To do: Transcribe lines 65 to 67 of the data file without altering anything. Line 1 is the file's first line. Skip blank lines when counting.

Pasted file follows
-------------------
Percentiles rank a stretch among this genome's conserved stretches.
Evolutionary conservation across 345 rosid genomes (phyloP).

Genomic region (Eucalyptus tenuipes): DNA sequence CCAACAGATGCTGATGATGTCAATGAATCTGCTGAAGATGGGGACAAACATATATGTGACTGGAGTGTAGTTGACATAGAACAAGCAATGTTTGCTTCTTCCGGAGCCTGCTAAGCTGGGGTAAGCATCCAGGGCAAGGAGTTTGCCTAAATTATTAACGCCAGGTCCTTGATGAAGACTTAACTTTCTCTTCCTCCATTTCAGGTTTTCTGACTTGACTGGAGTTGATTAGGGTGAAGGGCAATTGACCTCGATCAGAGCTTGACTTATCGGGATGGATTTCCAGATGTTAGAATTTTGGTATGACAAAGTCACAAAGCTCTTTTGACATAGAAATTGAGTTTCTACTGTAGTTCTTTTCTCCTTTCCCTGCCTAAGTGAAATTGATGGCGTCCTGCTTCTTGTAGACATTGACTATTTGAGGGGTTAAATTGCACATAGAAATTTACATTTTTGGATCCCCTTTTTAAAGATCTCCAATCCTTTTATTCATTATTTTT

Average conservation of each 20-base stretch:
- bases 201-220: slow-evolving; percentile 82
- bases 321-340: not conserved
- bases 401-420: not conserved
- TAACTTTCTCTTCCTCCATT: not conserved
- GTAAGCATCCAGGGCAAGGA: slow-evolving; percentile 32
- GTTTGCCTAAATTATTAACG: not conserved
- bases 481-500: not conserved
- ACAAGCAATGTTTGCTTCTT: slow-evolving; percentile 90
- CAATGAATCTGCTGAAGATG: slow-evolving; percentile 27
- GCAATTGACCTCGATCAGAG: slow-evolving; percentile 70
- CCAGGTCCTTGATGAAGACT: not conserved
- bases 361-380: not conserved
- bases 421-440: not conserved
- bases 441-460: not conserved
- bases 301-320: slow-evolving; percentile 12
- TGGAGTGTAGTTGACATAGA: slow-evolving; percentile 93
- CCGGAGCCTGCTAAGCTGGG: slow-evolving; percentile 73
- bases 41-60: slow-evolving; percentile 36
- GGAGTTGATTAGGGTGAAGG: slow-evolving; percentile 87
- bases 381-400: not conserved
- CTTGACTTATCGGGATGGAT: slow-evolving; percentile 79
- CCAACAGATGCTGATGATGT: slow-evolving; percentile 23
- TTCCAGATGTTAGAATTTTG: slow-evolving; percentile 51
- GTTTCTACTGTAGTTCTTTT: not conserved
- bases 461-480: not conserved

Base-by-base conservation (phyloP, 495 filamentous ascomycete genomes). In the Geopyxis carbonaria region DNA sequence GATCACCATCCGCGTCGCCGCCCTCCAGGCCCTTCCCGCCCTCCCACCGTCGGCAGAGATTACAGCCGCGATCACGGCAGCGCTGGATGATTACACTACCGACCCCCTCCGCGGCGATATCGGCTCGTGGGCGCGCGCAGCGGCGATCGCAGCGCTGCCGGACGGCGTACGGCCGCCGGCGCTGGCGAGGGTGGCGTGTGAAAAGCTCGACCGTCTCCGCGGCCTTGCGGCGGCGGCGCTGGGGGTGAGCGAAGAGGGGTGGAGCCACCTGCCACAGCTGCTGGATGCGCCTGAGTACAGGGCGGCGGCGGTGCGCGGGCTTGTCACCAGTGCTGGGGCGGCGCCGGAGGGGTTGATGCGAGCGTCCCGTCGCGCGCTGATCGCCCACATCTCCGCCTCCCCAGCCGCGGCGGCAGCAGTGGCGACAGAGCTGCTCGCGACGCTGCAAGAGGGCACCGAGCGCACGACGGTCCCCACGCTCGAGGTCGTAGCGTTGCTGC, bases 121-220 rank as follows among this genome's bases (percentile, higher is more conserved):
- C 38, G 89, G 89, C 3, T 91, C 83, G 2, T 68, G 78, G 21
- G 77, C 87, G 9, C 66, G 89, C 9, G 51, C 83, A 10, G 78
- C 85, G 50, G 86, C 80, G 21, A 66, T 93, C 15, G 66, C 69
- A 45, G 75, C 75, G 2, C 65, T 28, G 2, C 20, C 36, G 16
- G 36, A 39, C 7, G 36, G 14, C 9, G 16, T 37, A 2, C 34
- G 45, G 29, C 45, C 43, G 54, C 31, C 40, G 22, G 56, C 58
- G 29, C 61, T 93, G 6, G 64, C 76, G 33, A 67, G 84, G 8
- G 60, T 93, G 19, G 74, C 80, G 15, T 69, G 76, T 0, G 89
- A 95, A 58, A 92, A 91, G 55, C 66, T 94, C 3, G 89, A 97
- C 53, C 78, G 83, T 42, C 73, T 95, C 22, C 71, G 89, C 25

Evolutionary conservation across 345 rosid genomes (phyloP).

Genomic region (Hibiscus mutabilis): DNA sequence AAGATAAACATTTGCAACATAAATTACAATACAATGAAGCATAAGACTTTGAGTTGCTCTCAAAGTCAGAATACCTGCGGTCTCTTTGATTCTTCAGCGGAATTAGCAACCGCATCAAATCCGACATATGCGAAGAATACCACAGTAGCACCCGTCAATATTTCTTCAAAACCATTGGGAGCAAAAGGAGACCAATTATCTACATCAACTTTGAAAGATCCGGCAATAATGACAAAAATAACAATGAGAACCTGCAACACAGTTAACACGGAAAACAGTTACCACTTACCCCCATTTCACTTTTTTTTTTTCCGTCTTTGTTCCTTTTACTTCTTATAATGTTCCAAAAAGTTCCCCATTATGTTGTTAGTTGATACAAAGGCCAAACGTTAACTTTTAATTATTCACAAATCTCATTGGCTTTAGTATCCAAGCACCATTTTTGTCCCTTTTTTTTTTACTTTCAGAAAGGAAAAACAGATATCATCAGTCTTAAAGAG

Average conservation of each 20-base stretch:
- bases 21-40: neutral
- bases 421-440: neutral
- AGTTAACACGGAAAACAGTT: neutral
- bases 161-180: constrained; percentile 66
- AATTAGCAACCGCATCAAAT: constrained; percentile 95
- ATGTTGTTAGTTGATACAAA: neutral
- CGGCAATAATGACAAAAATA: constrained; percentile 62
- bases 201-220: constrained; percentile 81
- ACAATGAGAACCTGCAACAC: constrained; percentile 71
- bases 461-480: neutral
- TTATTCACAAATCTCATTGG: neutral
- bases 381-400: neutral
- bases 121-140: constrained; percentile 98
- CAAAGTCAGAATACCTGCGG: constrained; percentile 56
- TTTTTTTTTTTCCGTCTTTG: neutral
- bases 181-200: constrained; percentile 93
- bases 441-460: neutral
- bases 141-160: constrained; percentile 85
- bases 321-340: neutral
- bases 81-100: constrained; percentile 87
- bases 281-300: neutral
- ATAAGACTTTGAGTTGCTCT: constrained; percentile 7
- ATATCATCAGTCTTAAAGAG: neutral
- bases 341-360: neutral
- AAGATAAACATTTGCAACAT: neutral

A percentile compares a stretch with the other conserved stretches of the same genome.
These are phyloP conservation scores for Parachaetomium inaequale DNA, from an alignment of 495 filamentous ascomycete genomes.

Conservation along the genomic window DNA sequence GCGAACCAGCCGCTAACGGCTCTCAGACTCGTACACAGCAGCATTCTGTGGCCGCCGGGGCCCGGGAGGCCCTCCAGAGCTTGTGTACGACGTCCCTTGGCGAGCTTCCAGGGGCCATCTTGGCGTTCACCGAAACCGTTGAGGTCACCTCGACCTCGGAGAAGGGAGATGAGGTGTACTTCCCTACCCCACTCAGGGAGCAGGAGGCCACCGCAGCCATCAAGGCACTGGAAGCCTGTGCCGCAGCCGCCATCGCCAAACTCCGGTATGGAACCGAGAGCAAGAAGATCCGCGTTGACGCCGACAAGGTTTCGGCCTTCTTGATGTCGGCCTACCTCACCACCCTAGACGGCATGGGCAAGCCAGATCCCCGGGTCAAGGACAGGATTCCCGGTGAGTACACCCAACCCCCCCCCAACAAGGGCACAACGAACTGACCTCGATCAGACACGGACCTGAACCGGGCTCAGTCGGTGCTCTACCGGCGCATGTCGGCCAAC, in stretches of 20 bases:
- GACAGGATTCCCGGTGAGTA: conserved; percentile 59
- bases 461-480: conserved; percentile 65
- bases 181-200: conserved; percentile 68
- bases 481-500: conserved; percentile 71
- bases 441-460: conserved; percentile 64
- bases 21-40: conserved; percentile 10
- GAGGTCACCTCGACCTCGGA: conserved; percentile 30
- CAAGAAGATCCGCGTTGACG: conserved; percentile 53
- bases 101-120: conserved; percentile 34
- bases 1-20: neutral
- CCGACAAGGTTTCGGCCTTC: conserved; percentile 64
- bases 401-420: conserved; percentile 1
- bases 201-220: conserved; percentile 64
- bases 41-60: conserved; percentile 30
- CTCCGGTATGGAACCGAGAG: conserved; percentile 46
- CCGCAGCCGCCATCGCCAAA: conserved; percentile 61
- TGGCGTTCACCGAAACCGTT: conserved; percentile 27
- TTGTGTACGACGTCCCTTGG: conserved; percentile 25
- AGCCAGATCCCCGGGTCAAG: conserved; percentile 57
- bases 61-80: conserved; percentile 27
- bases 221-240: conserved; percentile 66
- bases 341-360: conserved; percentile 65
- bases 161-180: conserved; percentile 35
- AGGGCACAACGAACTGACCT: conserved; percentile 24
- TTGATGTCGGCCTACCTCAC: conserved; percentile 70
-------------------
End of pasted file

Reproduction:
- ATAAGACTTTGAGTTGCTCT: constrained; percentile 7
- ATATCATCAGTCTTAAAGAG: neutral
- bases 341-360: neutral